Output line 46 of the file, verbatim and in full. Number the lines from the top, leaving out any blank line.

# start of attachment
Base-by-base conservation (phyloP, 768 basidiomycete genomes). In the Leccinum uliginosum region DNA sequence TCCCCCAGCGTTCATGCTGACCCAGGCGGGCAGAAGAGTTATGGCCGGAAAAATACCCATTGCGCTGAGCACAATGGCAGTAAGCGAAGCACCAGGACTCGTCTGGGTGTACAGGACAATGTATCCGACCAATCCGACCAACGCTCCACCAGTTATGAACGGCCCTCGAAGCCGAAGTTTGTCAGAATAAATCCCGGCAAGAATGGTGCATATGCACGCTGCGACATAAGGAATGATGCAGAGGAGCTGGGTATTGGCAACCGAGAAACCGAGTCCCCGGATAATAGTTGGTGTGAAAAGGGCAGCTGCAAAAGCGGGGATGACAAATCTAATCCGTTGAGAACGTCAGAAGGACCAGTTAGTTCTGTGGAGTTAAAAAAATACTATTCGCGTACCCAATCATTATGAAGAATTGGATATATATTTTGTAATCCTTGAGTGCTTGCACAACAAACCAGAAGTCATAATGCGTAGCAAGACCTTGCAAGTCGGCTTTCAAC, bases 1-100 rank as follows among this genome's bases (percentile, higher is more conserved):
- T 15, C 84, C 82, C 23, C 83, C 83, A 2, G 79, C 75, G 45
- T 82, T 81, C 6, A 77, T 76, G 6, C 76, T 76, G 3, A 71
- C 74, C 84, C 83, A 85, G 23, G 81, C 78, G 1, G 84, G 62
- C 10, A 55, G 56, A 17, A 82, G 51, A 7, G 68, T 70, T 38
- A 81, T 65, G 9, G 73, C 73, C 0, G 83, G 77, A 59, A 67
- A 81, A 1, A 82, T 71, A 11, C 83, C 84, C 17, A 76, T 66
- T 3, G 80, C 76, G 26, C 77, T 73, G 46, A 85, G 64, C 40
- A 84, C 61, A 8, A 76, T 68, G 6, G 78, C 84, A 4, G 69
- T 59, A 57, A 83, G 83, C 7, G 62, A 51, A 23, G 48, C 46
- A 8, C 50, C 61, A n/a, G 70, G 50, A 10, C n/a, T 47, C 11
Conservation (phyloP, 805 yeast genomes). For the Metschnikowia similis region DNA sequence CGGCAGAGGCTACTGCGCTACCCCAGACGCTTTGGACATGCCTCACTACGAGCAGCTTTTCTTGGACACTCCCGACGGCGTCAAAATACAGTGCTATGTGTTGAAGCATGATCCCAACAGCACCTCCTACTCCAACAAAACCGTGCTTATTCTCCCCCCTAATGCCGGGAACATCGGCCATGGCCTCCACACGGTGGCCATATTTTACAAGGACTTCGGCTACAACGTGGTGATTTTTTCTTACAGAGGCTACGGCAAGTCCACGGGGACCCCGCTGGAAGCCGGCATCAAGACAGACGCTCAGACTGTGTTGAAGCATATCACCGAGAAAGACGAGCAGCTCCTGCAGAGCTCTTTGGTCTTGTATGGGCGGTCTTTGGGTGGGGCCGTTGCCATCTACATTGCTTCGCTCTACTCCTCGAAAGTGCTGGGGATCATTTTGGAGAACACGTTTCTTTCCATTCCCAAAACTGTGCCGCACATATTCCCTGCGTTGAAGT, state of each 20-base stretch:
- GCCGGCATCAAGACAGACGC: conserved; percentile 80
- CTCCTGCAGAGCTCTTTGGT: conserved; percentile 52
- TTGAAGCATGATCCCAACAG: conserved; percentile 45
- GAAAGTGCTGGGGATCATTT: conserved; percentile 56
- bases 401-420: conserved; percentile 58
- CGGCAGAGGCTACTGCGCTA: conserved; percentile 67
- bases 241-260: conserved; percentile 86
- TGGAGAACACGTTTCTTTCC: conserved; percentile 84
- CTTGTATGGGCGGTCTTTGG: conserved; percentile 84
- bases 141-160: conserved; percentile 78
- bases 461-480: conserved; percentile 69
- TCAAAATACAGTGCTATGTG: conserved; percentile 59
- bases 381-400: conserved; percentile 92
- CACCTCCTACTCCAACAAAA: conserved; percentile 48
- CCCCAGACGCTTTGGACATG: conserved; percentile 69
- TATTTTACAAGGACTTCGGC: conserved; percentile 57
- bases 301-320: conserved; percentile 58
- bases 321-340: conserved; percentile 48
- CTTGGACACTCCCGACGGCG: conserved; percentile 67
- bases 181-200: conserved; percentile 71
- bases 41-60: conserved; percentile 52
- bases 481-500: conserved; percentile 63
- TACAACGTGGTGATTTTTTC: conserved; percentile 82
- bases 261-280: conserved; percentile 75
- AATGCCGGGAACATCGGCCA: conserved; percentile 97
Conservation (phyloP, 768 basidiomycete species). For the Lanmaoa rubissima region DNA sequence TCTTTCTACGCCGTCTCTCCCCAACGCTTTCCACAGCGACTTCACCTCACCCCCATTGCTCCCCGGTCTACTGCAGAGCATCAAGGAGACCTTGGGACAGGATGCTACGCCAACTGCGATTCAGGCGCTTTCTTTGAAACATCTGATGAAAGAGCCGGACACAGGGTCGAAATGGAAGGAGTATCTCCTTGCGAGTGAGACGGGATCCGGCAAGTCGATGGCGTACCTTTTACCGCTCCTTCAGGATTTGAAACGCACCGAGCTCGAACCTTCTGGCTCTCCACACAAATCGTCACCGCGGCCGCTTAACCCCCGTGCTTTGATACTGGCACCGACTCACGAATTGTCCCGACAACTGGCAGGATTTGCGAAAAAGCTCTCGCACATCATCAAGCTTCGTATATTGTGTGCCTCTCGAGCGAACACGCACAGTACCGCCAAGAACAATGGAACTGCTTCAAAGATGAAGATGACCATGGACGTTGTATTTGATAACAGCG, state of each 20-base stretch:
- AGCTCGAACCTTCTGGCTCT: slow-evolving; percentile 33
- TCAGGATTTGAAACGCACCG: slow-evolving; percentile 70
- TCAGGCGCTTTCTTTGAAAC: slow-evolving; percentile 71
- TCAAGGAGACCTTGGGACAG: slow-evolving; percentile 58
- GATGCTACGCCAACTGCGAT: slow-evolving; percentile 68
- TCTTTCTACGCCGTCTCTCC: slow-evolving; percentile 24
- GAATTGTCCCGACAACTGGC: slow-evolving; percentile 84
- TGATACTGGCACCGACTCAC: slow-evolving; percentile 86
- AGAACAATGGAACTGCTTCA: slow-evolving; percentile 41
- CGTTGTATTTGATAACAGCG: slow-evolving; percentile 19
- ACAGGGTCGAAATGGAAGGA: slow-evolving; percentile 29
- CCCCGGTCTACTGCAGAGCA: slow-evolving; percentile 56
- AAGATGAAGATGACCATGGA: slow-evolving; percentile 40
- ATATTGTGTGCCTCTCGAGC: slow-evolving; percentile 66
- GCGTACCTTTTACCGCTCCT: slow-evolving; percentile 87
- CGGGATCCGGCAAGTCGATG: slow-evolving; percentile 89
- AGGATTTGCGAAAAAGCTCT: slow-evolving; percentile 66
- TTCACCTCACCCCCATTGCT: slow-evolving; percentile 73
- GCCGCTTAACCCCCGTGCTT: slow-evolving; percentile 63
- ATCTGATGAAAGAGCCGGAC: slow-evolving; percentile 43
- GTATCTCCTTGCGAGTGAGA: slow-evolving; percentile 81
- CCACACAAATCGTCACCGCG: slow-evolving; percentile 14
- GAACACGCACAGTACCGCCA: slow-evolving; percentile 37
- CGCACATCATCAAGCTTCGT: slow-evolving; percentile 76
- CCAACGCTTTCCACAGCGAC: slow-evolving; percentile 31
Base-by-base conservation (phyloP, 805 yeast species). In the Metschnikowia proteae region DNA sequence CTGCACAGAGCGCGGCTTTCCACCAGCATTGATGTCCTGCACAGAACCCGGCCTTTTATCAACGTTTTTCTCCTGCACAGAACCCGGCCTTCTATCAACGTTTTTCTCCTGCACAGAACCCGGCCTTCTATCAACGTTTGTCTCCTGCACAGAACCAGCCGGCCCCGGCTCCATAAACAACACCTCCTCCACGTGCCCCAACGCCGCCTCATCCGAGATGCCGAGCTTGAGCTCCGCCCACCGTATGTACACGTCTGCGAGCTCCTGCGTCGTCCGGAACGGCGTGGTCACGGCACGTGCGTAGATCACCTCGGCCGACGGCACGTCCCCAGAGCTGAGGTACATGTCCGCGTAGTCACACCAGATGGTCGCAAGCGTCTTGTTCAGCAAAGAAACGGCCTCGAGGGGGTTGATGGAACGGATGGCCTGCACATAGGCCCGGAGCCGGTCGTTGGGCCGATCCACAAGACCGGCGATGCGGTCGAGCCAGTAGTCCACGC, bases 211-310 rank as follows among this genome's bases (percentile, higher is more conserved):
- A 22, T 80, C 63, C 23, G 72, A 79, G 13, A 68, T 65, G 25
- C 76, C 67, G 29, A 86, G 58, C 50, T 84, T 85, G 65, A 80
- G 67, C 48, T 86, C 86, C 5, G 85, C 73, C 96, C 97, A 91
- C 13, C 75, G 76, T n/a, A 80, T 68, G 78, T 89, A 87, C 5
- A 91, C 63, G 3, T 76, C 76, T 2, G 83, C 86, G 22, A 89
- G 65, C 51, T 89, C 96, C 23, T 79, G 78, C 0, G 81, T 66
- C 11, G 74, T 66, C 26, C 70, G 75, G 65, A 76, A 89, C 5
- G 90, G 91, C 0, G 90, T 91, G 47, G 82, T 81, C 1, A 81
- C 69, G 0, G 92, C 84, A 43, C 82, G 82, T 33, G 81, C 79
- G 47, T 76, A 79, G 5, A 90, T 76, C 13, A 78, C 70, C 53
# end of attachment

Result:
- TGATACTGGCACCGACTCAC: slow-evolving; percentile 86